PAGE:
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1Weedhopper
White Belt
White Belt

Joined: 09 Dec 2012
Posts: 14
Location: Roanoke Rapids, NC
Styles: Shito-ryu, Hakko Ryu Jiu-Jitsu, Tai Chi Chuan

PostPosted: Thu Oct 31, 2013 3:25 pm    Post subject: Training in 2 styles Reply with quote

I have recently re-started my training in martial arts. My former Sensei's knees are shot. I trained in Shito-ryu with him and the style I started in last week is Shuri-te Bujutsu. It is kind of a blended style with Karate, Chin-na, and Aikido. There is two classes held at same dojo. The class before this one is Shito-ryu and it just so happens that the Sensei of that school trained and was in the same organization as my former sensei. I live 90 miles from here so i can only go 1 time a week. I want to get the most for my limited time. Is it reasonable to try to do both at one time. I am 6kyu in shito-ryu but white belt in shuri-te bujutsu. Sorry for long post.
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bushido_man96
KF Sensei
KF Sensei

Joined: 31 Mar 2006
Posts: 28973
Location: Hays, KS
Styles: Taekwondo, Combat Hapkido, Aikido, GRACIE

PostPosted: Thu Oct 31, 2013 4:34 pm    Post subject: Reply with quote

You need to look at your goals and your allotted time, and see which class is going to benefit you more. Then make your decision. I don't think its unreasonable to train both, but you need to decide if its what you need right now, or rather, take the time to focus on just one discipline.

Let us know what you decide to do, and how it goes.
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sensei8
KF Sensei
KF Sensei

Joined: 23 Feb 2008
Posts: 15453
Location: Houston, TX
Styles: Shindokan Saitou-ryu [Shuri-te/Okinawa-te based]

PostPosted: Sat Nov 02, 2013 10:09 am    Post subject: Reply with quote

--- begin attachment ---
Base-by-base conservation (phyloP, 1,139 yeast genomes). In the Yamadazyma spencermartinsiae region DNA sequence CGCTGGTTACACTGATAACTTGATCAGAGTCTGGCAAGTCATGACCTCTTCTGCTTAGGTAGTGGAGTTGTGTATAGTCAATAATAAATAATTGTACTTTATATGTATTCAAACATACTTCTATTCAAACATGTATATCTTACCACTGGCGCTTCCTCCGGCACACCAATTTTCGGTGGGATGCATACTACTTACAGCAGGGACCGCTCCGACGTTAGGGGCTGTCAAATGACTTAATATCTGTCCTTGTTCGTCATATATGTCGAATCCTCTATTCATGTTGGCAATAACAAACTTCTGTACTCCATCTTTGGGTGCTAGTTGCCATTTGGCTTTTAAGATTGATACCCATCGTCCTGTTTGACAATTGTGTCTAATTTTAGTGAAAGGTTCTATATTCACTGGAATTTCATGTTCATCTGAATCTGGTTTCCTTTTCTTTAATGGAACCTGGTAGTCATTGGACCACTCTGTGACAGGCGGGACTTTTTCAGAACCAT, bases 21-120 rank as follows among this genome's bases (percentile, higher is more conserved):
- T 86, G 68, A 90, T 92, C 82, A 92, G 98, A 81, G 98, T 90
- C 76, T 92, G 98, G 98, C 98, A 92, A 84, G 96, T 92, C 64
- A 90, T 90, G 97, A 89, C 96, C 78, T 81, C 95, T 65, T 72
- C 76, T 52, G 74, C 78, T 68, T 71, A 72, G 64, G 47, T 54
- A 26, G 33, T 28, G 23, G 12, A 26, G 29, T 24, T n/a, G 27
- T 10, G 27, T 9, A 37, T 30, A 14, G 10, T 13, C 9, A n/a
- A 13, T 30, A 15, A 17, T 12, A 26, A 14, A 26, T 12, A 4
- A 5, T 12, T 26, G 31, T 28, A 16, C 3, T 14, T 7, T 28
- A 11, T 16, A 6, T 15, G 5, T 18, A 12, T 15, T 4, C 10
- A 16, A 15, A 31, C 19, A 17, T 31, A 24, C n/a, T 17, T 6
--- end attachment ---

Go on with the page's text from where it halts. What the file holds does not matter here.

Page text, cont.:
I wholeheartedly agree with bushido_man96!! It's not the amount of the MA that one is taking, whether it's 1 or more at the same time or at different times. No. It's, imho, what one can do with what one has at the time that it's going to be needed.

I'd rather have one effective tool than a whole big large tool box full of different gadgets. However, it's always great to have a wider ability to use other tools from ones tool box because all repairs are different.


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hawkfish
Orange Belt
Orange Belt

Joined: 04 Jul 2004
Posts: 135
Location: Chicago, IL. USA
Styles: Shotokan Karate & Iaido

PostPosted: Sun Nov 03, 2013 10:11 pm    Post subject: Reply with quote

From what I have found and also after talking to my Sensei about this some years ago, he suggested that I wait until I reached Shodan in my first art before starting a second art.

Even though both of the arts that I train are much different, Karate with empty hands and Iaido with a katana, there are parts that are common but fundamentally different.

For example, in Karate, we turn on the heels and have long stances where as, in Iaido, we turn on the ball of the foot and have much shorter stances. In Karate we make big, strong movements whereas in Iaido the movements are much smaller and the blade makes the power not the body.